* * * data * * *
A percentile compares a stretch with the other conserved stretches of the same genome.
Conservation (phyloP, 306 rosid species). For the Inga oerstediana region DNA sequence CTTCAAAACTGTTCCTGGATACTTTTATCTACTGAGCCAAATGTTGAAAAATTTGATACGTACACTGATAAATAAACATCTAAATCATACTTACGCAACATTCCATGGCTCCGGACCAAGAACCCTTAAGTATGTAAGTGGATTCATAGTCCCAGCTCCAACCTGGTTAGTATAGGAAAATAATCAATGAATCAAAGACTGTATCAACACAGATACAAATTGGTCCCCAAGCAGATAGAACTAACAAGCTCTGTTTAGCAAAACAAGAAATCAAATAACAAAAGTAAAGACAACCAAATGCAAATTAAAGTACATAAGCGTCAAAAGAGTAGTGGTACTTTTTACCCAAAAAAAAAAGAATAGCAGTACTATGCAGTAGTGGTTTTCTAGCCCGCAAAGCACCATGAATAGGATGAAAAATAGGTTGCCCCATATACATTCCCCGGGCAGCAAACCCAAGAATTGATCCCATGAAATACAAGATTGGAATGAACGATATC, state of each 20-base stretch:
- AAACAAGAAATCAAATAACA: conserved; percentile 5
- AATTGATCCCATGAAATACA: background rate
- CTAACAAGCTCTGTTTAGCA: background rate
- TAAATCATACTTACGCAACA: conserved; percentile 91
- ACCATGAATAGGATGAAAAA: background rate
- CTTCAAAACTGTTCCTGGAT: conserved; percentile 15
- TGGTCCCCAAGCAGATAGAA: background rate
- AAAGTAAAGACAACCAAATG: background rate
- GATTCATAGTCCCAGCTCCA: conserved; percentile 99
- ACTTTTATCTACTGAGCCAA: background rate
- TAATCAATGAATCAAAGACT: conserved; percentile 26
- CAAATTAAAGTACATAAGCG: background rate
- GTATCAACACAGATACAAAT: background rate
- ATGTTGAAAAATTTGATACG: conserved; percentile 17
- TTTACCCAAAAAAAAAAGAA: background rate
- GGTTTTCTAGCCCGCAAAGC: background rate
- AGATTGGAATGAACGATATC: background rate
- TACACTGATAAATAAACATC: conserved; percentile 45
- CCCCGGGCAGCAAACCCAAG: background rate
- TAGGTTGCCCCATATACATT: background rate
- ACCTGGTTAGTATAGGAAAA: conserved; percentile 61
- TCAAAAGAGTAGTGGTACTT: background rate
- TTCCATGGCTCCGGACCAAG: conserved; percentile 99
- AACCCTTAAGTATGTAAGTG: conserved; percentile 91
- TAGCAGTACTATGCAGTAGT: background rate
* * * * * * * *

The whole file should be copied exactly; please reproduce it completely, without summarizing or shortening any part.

A percentile compares a stretch with the other conserved stretches of the same genome.
Conservation (phyloP, 306 rosid species). For the Inga oerstediana region DNA sequence CTTCAAAACTGTTCCTGGATACTTTTATCTACTGAGCCAAATGTTGAAAAATTTGATACGTACACTGATAAATAAACATCTAAATCATACTTACGCAACATTCCATGGCTCCGGACCAAGAACCCTTAAGTATGTAAGTGGATTCATAGTCCCAGCTCCAACCTGGTTAGTATAGGAAAATAATCAATGAATCAAAGACTGTATCAACACAGATACAAATTGGTCCCCAAGCAGATAGAACTAACAAGCTCTGTTTAGCAAAACAAGAAATCAAATAACAAAAGTAAAGACAACCAAATGCAAATTAAAGTACATAAGCGTCAAAAGAGTAGTGGTACTTTTTACCCAAAAAAAAAAGAATAGCAGTACTATGCAGTAGTGGTTTTCTAGCCCGCAAAGCACCATGAATAGGATGAAAAATAGGTTGCCCCATATACATTCCCCGGGCAGCAAACCCAAGAATTGATCCCATGAAATACAAGATTGGAATGAACGATATC, state of each 20-base stretch:
- AAACAAGAAATCAAATAACA: conserved; percentile 5
- AATTGATCCCATGAAATACA: background rate
- CTAACAAGCTCTGTTTAGCA: background rate
- TAAATCATACTTACGCAACA: conserved; percentile 91
- ACCATGAATAGGATGAAAAA: background rate
- CTTCAAAACTGTTCCTGGAT: conserved; percentile 15
- TGGTCCCCAAGCAGATAGAA: background rate
- AAAGTAAAGACAACCAAATG: background rate
- GATTCATAGTCCCAGCTCCA: conserved; percentile 99
- ACTTTTATCTACTGAGCCAA: background rate
- TAATCAATGAATCAAAGACT: conserved; percentile 26
- CAAATTAAAGTACATAAGCG: background rate
- GTATCAACACAGATACAAAT: background rate
- ATGTTGAAAAATTTGATACG: conserved; percentile 17
- TTTACCCAAAAAAAAAAGAA: background rate
- GGTTTTCTAGCCCGCAAAGC: background rate
- AGATTGGAATGAACGATATC: background rate
- TACACTGATAAATAAACATC: conserved; percentile 45
- CCCCGGGCAGCAAACCCAAG: background rate
- TAGGTTGCCCCATATACATT: background rate
- ACCTGGTTAGTATAGGAAAA: conserved; percentile 61
- TCAAAAGAGTAGTGGTACTT: background rate
- TTCCATGGCTCCGGACCAAG: conserved; percentile 99
- AACCCTTAAGTATGTAAGTG: conserved; percentile 91
- TAGCAGTACTATGCAGTAGT: background rate